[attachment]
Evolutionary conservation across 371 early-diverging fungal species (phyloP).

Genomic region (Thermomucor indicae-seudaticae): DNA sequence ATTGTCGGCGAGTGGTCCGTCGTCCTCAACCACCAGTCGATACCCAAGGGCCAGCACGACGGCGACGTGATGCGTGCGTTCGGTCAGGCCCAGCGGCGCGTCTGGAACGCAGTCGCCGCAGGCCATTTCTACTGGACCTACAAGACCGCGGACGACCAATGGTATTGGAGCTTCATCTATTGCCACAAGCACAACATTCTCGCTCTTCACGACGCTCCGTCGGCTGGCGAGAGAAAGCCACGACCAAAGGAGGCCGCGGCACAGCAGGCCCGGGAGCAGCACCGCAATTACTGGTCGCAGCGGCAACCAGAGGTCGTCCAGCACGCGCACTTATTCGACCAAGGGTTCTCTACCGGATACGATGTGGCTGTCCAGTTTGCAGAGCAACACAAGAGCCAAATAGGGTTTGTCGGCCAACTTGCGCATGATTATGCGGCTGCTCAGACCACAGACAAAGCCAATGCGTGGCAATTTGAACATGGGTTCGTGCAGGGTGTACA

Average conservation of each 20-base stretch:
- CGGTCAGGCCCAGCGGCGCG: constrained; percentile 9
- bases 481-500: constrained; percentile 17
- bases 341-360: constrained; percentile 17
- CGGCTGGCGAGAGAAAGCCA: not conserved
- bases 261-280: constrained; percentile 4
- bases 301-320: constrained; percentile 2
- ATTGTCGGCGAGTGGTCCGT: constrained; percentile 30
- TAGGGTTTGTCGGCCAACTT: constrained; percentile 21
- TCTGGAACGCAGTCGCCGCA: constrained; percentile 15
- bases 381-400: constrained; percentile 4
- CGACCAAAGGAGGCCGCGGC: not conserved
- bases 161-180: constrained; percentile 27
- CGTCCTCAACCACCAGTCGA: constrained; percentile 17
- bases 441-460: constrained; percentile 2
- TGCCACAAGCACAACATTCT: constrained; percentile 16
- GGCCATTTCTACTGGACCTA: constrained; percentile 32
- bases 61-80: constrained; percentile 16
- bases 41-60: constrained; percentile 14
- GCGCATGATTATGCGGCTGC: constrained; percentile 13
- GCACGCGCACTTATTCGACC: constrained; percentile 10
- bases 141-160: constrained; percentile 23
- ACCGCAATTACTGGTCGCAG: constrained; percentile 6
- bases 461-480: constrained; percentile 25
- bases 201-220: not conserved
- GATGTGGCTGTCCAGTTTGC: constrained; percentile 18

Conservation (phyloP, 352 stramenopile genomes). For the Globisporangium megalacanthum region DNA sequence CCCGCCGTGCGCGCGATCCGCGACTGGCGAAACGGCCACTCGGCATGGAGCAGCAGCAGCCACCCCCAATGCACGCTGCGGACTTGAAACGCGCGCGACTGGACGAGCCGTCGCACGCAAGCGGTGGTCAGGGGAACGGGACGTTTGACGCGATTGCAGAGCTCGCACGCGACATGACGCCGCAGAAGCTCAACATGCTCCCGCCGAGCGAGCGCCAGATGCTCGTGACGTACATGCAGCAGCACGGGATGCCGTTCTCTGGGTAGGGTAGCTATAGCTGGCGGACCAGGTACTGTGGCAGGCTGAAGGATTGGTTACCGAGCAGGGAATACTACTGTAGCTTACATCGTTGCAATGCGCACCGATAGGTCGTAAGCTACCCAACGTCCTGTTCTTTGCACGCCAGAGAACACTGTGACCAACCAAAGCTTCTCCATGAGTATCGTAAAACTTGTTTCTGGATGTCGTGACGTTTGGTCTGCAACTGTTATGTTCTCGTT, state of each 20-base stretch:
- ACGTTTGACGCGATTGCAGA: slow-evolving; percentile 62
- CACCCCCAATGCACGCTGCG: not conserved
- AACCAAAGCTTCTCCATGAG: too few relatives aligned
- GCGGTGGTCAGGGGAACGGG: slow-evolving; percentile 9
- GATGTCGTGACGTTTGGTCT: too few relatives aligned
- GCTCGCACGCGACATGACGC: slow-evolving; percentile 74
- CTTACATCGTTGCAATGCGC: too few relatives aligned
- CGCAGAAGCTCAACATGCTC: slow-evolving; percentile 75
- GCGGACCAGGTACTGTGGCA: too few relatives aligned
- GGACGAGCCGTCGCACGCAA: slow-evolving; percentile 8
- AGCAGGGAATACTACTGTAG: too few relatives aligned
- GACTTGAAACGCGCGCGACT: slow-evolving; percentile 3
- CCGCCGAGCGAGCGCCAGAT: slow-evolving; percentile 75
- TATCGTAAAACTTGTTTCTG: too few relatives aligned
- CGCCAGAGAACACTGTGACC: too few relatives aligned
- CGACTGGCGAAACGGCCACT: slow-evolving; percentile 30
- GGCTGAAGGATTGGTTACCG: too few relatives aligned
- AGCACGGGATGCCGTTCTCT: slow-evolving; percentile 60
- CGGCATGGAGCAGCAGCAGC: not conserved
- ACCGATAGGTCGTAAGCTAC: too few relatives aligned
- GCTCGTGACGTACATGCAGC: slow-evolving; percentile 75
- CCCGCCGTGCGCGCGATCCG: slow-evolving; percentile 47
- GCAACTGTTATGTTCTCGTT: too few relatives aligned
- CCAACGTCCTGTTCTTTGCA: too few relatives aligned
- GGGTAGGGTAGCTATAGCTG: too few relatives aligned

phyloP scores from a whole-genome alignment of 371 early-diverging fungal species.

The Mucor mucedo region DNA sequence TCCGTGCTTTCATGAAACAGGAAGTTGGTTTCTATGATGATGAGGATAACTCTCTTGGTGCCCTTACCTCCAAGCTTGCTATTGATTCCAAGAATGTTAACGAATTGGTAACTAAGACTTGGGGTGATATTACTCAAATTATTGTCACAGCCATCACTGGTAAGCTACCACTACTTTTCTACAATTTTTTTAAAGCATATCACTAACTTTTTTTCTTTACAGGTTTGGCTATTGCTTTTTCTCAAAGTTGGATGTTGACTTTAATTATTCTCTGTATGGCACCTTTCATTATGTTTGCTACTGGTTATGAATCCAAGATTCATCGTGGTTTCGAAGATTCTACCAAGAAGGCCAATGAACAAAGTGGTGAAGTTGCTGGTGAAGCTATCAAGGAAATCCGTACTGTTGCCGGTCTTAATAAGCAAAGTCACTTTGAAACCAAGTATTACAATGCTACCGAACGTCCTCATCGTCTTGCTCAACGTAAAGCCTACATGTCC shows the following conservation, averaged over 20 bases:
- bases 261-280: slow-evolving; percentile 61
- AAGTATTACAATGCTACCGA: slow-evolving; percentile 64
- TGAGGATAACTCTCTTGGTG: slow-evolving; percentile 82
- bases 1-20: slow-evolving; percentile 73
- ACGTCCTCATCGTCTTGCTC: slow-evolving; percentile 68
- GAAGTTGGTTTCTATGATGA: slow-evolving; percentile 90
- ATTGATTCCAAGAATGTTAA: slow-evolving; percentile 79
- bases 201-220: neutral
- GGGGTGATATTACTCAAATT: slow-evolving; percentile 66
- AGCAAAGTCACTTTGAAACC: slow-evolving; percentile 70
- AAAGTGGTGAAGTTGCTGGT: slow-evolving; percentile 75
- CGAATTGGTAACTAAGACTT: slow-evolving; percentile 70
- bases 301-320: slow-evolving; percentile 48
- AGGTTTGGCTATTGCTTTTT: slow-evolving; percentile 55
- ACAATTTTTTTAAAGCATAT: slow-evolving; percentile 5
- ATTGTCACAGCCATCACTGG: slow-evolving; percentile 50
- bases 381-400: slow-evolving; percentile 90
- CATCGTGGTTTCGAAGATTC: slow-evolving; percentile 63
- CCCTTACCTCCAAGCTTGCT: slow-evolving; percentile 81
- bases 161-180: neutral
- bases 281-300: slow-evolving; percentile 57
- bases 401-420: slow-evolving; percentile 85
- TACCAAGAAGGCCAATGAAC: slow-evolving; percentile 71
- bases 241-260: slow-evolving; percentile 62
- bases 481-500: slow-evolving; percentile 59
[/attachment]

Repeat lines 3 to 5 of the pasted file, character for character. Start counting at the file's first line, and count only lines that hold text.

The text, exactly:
Average conservation of each 20-base stretch:
- CGGTCAGGCCCAGCGGCGCG: constrained; percentile 9
- bases 481-500: constrained; percentile 17